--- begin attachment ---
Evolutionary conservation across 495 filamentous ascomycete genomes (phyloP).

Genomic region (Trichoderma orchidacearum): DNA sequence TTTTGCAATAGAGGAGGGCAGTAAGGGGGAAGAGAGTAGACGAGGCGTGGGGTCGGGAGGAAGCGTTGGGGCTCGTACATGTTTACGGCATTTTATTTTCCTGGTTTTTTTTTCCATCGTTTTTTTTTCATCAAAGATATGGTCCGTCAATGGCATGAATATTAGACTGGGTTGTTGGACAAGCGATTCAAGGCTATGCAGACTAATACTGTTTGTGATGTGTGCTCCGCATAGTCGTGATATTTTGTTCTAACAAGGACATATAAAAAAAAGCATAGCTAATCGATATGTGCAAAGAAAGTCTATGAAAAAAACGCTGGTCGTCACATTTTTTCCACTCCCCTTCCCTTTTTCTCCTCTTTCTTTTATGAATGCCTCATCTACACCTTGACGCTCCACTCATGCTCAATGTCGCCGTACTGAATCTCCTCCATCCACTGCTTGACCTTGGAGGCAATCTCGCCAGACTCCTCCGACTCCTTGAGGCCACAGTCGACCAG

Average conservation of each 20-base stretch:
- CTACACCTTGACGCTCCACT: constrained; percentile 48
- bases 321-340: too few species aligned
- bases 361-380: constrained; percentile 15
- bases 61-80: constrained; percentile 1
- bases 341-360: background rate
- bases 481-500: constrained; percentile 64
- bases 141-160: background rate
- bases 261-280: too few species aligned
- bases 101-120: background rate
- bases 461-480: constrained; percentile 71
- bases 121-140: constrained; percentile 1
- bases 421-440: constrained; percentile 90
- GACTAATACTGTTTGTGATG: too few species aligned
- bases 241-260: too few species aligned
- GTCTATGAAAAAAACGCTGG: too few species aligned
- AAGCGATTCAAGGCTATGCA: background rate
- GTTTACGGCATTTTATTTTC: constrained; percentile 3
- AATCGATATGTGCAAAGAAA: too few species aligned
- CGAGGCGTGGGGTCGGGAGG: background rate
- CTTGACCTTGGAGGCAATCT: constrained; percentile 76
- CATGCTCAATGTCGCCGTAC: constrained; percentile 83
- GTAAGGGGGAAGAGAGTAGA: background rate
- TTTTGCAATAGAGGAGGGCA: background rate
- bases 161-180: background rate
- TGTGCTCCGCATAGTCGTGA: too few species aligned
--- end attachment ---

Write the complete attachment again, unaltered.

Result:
Evolutionary conservation across 495 filamentous ascomycete genomes (phyloP).

Genomic region (Trichoderma orchidacearum): DNA sequence TTTTGCAATAGAGGAGGGCAGTAAGGGGGAAGAGAGTAGACGAGGCGTGGGGTCGGGAGGAAGCGTTGGGGCTCGTACATGTTTACGGCATTTTATTTTCCTGGTTTTTTTTTCCATCGTTTTTTTTTCATCAAAGATATGGTCCGTCAATGGCATGAATATTAGACTGGGTTGTTGGACAAGCGATTCAAGGCTATGCAGACTAATACTGTTTGTGATGTGTGCTCCGCATAGTCGTGATATTTTGTTCTAACAAGGACATATAAAAAAAAGCATAGCTAATCGATATGTGCAAAGAAAGTCTATGAAAAAAACGCTGGTCGTCACATTTTTTCCACTCCCCTTCCCTTTTTCTCCTCTTTCTTTTATGAATGCCTCATCTACACCTTGACGCTCCACTCATGCTCAATGTCGCCGTACTGAATCTCCTCCATCCACTGCTTGACCTTGGAGGCAATCTCGCCAGACTCCTCCGACTCCTTGAGGCCACAGTCGACCAG

Average conservation of each 20-base stretch:
- CTACACCTTGACGCTCCACT: constrained; percentile 48
- bases 321-340: too few species aligned
- bases 361-380: constrained; percentile 15
- bases 61-80: constrained; percentile 1
- bases 341-360: background rate
- bases 481-500: constrained; percentile 64
- bases 141-160: background rate
- bases 261-280: too few species aligned
- bases 101-120: background rate
- bases 461-480: constrained; percentile 71
- bases 121-140: constrained; percentile 1
- bases 421-440: constrained; percentile 90
- GACTAATACTGTTTGTGATG: too few species aligned
- bases 241-260: too few species aligned
- GTCTATGAAAAAAACGCTGG: too few species aligned
- AAGCGATTCAAGGCTATGCA: background rate
- GTTTACGGCATTTTATTTTC: constrained; percentile 3
- AATCGATATGTGCAAAGAAA: too few species aligned
- CGAGGCGTGGGGTCGGGAGG: background rate
- CTTGACCTTGGAGGCAATCT: constrained; percentile 76
- CATGCTCAATGTCGCCGTAC: constrained; percentile 83
- GTAAGGGGGAAGAGAGTAGA: background rate
- TTTTGCAATAGAGGAGGGCA: background rate
- bases 161-180: background rate
- TGTGCTCCGCATAGTCGTGA: too few species aligned